Migration policies risk pushing more children underground

DISCLAIMER: All opinions in this column reflect the views of the author(s), not of EURACTIV Media network.

Children stand at the entrance of a refugee camp in Eleonas, Greece. [EPA/SIMELA PANTZARTZI]

Seven refugee children tried to kill themselves in Sweden last February, three of them succeeded. Mental health issues are widespread among migrant and refugee children across Europe, writes Karen Mets of the Save the Children EU Office.

Karen Mets is Senior Advocacy Adviser for Children on the Move in the Save the Children EU Office in Brussels.

In the Greek hotspots, we have witnessed suicide attempts and self-harm among children as young as nine. As one young asylum-seeker put it: ‘Killing ourselves is better than being beheaded by the Taliban or ISIS in Afghanistan’.

Anxiety, depression, nightmares are all the result of the increased insecurity refugee and migrant children in Europe face in Europe. Children living in the hotspots fear they will never see family members in other parts of Europe. On the Greek mainland it can take up to two years for children to reunite with their family. Relocation of unaccompanied children has been slow and insufficient, with only 32 children relocated from Italy and 420 from Greece in the last two years.

In the first quarter of 2017, 5,384 refugee children arrived in Europe including 69% unaccompanied or separated minors. In 2015 and 2016, 150,000 unaccompanied children applied for asylum across the EU.

Germany and Sweden, which host most unaccompanied children in Europe, use ‘temporary permits’ which offer less protection and make it impossible for them to reunite with their families. Detention of children in return procedures is being encouraged by the European Commission. Medical age assessments, which can be highly traumatic for children, are often being performed without any child safeguards in place.

Oxfam exposes ‘great abuse’ in EU’s approach to migration

Oxfam’s Brussels office has published a report saying that the European Union’s migration policy needs “an urgent shift in direction” in order to respect the EU’s founding values of human rights, in a lobbying effort ahead of the 19-20 October EU summit.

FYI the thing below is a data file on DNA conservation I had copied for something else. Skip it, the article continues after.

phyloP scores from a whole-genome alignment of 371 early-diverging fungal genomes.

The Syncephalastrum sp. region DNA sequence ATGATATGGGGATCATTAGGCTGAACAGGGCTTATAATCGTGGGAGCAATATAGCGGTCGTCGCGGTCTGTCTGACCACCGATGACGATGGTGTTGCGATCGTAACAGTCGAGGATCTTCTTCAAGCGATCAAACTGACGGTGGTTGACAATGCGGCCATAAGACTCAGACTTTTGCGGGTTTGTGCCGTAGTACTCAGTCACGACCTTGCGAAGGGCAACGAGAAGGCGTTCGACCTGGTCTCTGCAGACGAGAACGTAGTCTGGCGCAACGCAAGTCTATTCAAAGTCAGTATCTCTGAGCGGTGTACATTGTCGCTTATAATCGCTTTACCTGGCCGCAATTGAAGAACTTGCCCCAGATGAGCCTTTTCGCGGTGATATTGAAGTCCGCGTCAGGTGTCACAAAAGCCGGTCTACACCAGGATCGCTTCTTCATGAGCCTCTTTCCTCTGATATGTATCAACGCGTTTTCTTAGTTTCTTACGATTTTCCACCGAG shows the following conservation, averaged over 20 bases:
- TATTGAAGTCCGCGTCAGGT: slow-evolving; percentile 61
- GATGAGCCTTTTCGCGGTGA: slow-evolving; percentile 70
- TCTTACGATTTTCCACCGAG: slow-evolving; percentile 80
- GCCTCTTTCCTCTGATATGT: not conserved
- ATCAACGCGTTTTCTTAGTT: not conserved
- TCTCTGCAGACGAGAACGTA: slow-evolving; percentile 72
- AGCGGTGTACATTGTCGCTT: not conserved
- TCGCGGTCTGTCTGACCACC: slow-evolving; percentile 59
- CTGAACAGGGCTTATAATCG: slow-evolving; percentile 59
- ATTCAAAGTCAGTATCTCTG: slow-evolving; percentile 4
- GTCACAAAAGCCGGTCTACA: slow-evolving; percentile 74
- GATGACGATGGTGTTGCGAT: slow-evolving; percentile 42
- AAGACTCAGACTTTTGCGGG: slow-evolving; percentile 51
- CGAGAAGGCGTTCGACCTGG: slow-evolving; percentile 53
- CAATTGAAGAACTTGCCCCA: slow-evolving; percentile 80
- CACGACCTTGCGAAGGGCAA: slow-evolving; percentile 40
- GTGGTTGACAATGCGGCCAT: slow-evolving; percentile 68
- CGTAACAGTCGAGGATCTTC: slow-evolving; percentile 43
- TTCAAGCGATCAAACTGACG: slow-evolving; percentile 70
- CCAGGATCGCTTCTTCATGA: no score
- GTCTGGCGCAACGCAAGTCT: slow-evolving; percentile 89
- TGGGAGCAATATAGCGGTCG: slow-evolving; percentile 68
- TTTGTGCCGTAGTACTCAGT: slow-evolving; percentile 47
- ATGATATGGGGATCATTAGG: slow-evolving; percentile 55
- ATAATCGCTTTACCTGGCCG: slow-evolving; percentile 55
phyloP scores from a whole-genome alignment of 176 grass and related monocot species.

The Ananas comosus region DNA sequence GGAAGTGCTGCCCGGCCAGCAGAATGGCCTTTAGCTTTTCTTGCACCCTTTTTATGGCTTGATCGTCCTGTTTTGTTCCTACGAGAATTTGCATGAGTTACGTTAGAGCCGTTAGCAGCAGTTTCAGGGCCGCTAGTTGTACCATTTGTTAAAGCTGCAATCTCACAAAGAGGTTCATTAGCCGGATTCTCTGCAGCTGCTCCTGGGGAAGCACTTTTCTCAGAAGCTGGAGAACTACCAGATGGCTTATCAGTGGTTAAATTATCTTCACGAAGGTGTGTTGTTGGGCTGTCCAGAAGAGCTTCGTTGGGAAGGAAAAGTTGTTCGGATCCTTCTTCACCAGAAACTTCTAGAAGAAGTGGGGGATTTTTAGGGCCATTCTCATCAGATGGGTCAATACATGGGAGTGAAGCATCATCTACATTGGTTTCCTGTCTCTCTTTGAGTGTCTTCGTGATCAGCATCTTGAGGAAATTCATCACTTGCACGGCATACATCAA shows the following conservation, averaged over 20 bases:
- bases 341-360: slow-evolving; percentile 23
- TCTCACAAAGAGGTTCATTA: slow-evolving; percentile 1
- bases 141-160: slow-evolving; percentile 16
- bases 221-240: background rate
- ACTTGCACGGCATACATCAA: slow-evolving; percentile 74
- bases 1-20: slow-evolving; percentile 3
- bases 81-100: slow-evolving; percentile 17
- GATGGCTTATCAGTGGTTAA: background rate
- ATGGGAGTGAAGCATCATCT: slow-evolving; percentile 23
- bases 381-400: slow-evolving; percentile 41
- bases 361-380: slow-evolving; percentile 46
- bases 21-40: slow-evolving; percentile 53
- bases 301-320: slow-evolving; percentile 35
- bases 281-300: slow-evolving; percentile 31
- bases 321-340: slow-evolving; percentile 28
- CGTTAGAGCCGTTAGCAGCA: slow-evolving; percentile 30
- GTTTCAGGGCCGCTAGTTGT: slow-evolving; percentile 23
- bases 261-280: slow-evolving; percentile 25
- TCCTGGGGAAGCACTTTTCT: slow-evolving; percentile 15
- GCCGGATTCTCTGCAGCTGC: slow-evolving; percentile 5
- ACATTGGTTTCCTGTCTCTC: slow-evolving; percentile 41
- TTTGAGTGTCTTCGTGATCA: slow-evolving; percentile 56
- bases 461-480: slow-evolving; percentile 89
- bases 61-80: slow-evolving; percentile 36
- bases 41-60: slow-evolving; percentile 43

The continuous insecurity and ill-treatment are pushing children underground, where they are even less visible and less protected. Many children admit that they would rather go undocumented than being returned to the country where they came from or, in some cases, to a third country they don’t know at all.

Many Afghan children residing in Sweden grew up in Iran. They are now being sent back to Afghanistan, where they have no network or family. In the Balkans, smuggling has increased because children are desperate to reach family or community members in other European countries, and asylum-procedures are slow or virtually non-existent.

In April, the European Commission announced new policies to protect children in migration, which include better data collection and a European guardianship network. This comes some way in meeting children’s needs, but it means nothing when it is countered by long border procedures leading to detention or the pressure to return vast numbers of children to countries where their safety can by no means be guaranteed.

In the meantime, many European countries are taking advantage of a notion of ‘crisis’ to take in even fewer asylum-seekers than before the migration crisis began. Today Belgium, Sweden, Denmark, Slovenia and Poland take in fewer asylum-seekers than in 2012-2013, while Greece and Italy account for nearly one third of all asylum applications. This was only 8,3% before the crisis started.

Children have to pay a huge price for this acute lack of solidarity. They either face hardship and insecurity in the EU, or risk their lives at sea and in the desert by taking routes which have become more dangerous due to an increase in border and police control – supported by the EU.

Migration and Europe: The view from Turkey

European governments seem to be treating Turkey like a game on a football pitch, pushing the ball of inclusion around, but never really having the intention of allowing it to become an equal player on their field, writes Egemen Bağış.

Two years ago, when the message appeared that ten thousand children were missing, this was big news. Everybody wondered: what happens to those children? Where do they end up? Today, we still don’t know the answers, and children continue to disappear.

It’s high time for the EU and its member states to distinguish between a crisis that is real and one that is political, and promote measures that protect children instead of destroying their futures.

In its new report responding to the Commission’s review of the EU Agenda on Migration, Save the Children calls on the EU and its member states to keep children at the centre of migration policies and show more solidarity because everyone benefits when children do better, go to school and grow up in a healthy and stable environment.

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